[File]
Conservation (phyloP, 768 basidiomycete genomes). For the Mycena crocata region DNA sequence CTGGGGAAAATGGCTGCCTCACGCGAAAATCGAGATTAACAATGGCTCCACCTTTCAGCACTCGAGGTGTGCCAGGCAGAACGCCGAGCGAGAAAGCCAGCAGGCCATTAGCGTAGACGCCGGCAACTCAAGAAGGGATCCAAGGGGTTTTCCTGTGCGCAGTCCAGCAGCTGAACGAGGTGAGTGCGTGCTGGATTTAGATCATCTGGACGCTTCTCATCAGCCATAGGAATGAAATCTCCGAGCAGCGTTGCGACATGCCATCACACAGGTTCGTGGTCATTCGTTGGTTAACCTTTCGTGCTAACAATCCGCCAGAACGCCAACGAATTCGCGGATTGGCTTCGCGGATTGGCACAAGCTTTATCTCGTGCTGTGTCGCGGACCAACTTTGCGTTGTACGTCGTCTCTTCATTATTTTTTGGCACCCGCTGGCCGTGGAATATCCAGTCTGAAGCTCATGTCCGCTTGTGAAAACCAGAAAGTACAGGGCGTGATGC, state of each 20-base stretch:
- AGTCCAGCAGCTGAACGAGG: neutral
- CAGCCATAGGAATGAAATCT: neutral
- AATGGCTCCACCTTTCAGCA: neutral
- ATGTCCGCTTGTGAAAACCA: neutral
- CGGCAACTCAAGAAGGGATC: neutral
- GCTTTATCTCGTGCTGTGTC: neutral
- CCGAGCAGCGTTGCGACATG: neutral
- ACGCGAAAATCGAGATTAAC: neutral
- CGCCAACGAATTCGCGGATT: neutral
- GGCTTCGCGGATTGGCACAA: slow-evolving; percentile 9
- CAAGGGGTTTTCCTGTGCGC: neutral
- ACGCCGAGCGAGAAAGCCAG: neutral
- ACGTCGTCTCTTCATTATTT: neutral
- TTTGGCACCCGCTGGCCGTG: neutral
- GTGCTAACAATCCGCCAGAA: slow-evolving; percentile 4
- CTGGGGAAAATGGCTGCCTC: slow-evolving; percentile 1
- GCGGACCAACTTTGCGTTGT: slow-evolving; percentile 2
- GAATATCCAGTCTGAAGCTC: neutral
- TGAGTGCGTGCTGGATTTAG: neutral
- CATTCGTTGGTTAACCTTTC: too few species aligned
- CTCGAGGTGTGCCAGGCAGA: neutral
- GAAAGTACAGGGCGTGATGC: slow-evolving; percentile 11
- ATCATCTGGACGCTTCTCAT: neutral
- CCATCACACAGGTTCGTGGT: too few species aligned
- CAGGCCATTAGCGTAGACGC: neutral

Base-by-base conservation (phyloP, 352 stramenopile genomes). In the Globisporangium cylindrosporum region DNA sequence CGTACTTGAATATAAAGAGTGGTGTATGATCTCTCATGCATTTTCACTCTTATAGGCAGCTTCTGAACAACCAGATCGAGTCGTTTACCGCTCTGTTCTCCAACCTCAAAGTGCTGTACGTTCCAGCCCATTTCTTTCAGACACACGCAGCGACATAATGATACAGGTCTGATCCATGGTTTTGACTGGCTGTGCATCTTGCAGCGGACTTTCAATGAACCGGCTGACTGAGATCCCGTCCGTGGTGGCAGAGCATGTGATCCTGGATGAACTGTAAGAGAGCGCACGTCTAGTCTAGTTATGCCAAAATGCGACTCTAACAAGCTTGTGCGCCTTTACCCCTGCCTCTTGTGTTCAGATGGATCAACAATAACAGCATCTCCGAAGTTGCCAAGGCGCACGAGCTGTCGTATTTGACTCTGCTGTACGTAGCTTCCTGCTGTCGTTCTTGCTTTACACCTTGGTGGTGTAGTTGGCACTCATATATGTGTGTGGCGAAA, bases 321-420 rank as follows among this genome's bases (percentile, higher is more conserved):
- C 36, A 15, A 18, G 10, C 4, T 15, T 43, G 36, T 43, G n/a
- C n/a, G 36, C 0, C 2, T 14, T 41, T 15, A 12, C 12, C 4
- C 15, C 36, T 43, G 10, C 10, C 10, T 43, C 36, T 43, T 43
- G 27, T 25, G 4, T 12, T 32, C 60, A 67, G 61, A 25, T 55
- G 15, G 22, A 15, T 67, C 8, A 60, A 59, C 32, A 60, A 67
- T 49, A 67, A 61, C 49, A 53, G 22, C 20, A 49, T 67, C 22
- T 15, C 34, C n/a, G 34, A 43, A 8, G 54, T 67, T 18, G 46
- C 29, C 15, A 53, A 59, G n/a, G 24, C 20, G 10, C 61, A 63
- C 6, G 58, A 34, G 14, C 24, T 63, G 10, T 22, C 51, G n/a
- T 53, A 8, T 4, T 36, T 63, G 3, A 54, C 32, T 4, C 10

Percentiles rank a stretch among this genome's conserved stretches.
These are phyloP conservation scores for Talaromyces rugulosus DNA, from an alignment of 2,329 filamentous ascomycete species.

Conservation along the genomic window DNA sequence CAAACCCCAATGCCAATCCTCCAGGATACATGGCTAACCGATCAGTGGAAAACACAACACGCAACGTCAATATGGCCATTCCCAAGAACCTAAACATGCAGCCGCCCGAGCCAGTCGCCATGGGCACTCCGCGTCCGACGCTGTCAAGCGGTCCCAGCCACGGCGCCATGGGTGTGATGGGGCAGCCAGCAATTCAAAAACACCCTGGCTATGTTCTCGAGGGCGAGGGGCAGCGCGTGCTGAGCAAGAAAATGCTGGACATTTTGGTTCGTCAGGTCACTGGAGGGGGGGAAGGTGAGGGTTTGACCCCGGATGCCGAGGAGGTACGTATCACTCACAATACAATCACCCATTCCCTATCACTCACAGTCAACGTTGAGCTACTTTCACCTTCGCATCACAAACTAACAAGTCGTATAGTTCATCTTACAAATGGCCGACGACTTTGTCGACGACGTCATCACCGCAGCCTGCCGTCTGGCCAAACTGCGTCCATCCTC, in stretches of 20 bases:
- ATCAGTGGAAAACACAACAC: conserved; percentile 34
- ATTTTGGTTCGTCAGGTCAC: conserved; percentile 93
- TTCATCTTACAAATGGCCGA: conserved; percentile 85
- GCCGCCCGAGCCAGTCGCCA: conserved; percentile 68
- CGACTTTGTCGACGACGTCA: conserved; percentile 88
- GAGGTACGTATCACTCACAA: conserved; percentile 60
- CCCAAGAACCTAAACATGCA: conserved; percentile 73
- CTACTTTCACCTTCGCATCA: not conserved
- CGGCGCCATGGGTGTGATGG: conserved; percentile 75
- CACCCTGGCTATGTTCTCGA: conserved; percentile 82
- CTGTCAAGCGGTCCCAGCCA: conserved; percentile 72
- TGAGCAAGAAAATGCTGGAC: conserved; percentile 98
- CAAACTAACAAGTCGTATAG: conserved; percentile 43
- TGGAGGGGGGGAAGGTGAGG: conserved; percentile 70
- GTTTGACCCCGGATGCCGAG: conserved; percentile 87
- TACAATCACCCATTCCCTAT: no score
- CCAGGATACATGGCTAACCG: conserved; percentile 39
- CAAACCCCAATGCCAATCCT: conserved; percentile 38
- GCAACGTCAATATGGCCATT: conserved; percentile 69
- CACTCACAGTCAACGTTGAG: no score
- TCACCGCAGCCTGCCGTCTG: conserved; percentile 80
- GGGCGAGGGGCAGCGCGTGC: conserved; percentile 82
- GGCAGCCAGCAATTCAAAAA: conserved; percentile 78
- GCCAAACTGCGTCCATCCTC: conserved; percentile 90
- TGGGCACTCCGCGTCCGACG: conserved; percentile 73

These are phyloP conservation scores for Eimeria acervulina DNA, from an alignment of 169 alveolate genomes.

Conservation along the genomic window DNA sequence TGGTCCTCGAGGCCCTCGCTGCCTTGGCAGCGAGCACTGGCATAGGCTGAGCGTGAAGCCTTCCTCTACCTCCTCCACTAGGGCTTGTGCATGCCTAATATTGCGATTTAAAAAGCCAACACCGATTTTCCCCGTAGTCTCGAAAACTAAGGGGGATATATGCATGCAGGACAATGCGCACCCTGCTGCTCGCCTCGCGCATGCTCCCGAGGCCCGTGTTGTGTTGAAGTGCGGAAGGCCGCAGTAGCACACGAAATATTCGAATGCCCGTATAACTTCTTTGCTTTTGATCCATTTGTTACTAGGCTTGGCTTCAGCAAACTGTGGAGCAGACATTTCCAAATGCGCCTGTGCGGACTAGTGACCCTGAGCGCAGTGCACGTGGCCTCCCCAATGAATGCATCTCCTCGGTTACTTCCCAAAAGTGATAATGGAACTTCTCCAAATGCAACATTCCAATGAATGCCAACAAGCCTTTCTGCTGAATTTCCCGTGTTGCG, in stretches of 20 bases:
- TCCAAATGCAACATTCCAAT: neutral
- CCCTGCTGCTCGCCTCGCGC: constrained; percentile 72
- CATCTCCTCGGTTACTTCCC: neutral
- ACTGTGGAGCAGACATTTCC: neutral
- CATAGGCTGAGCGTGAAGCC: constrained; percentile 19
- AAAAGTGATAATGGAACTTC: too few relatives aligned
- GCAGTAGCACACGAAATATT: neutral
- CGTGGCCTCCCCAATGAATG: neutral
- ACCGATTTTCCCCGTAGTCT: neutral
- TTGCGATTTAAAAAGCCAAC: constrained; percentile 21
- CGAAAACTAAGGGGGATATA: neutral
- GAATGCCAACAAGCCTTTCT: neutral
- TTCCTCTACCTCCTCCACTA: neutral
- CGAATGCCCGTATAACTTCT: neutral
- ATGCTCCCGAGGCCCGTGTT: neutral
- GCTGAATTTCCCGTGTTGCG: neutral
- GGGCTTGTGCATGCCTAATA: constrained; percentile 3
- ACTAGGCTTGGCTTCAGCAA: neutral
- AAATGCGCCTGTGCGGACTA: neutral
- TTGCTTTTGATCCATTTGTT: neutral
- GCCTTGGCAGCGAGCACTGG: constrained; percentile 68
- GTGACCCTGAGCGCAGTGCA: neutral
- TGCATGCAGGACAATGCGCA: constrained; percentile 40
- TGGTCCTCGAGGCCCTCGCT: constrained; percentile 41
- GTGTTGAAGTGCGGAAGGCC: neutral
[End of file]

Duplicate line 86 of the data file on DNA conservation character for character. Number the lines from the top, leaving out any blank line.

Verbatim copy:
- AAATGCGCCTGTGCGGACTA: neutral